Whenever will these‘Young adults-in-diapers’be weaned?

looking at the ever-growing group of ‘parent-sucking’ young people
本文原刊於《舉目》25期
Synopsis
       These healthy young adults are well able to support themselves, and some have advanced degrees, yet they are still depending on their parents for their daily needs.       In China at least 65% of families fall into the category of the old supporting the young; and at least 30% of adults look to their parents for their livelihood.
Luke Zhang
Six months ago a daughter was born to young Liu; this event raised question of how to care for her. Over the last few years, he had not managed to find a position which suited him, so he had decided to stay at home. His wife had also changed jobs a number of times, with six months here and three months there, so that their monthly income totaled just five to six hundred dollars. After the baby’s birth, they spent one month at the home of one set of parents and the next in that of the other set, and so became fully dependent financially on their parents, and were quite literally eating out of their hands.

       Young Zhang graduated from a vocational college and got a job in a company, earning a good salary. Six months later, he started complaining that the job was too demanding and putting him under too much pressure, so he resigned. He went back home to live with his parents, enjoying their financial support, claiming that he wanted to make the most of his youth. Every morning he would sleep in till midday, and then go walking the streets in search of poker games, or getting engrossed in games of mahjong.
People like young Liu and young Zhang are nicknamed ‘parent-suckers’ by the Chinese media. These healthy young adults are well able to support themselves, and some have advanced degrees, yet they are still depending on their parents for their day-to-day needs. Stretching out their hands for handouts and unrepentantly ‘sponging’ on their parents, they have become part of a growing group ‘of the new unemployed’. According to research by the China Old-age Research Center, as many as 65% of all Chinese families exhibit this phenomenon of ‘the old supporting the young’; and at least 30% of all adults are supported by their parents. This is the reason for a number of increasingly serious social problems.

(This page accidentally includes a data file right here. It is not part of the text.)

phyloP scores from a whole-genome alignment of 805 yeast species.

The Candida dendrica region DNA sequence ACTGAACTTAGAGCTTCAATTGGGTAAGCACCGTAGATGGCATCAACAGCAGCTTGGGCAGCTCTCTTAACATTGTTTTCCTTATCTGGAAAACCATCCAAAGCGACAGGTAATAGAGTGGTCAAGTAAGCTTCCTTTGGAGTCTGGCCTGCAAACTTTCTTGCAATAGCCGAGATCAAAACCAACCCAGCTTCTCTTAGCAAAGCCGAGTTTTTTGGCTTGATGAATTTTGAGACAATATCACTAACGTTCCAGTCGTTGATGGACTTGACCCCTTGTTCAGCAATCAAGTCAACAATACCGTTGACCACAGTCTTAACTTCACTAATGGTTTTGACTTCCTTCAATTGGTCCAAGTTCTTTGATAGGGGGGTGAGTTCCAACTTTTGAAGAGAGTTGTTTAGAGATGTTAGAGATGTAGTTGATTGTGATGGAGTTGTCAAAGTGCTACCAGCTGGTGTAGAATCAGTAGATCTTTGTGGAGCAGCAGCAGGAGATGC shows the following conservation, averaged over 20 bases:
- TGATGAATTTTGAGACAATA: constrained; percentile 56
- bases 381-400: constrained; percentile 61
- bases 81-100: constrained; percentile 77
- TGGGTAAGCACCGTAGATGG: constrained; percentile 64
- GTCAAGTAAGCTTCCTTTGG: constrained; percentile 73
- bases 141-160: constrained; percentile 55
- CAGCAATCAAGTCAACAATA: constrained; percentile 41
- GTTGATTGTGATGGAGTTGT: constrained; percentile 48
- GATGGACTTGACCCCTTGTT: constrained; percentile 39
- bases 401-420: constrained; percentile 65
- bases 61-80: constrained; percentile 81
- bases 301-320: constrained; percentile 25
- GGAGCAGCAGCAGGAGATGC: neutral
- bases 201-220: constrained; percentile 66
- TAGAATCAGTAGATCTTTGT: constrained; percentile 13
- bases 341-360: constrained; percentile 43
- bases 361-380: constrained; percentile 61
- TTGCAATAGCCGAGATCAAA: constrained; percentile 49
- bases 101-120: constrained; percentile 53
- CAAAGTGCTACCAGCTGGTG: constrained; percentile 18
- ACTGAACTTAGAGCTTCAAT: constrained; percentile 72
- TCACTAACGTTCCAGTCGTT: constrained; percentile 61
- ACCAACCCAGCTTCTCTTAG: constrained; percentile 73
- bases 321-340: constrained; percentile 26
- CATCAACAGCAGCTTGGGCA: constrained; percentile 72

The highly visible hordes of parent-suckers
According to studies by Zhang Sze-ning, a research assistant at Liaoning’s Institute of Social Sciences, about 30% of adults in the city of Shenyang are reliant on their parents . “These adults ought to have become independent and be shouldering the responsibility of supporting their elders, but instead they behave like babies and continue to sponge on their parents, neglectful of their filial responsibilities!” Zhang exclaims angrily
For days Ms. Zhang has been seeking job opportunities for her daughter at Harbin Human Resource Exchange Center. Since graduating from college their precious daughter has still not found a suitable position, so she has decided to stay home and eat out of the hands of her parents. “She is more than twenty years old, but she doesn’t know how to do anything, and she has got used to giving orders. My husband and I are growing older, and we have talked it over and decided that this simply cannot continue – she must find a job and learn to work her way up from the bottom…”
These ‘parent-sucking’ young people fall into 6 categories:
Picky College graduates who have failed to find what they consider a suitable position in their professions and cannot keep make ends meet, relying instead on handouts from their parents. This group makes up about 20% of the total.
The second group have decided that their jobs are too demanding and are putting them under too much pressure and so are unsuitable for them, so they have quit on their own initiative. About 10% of the total consist of this group.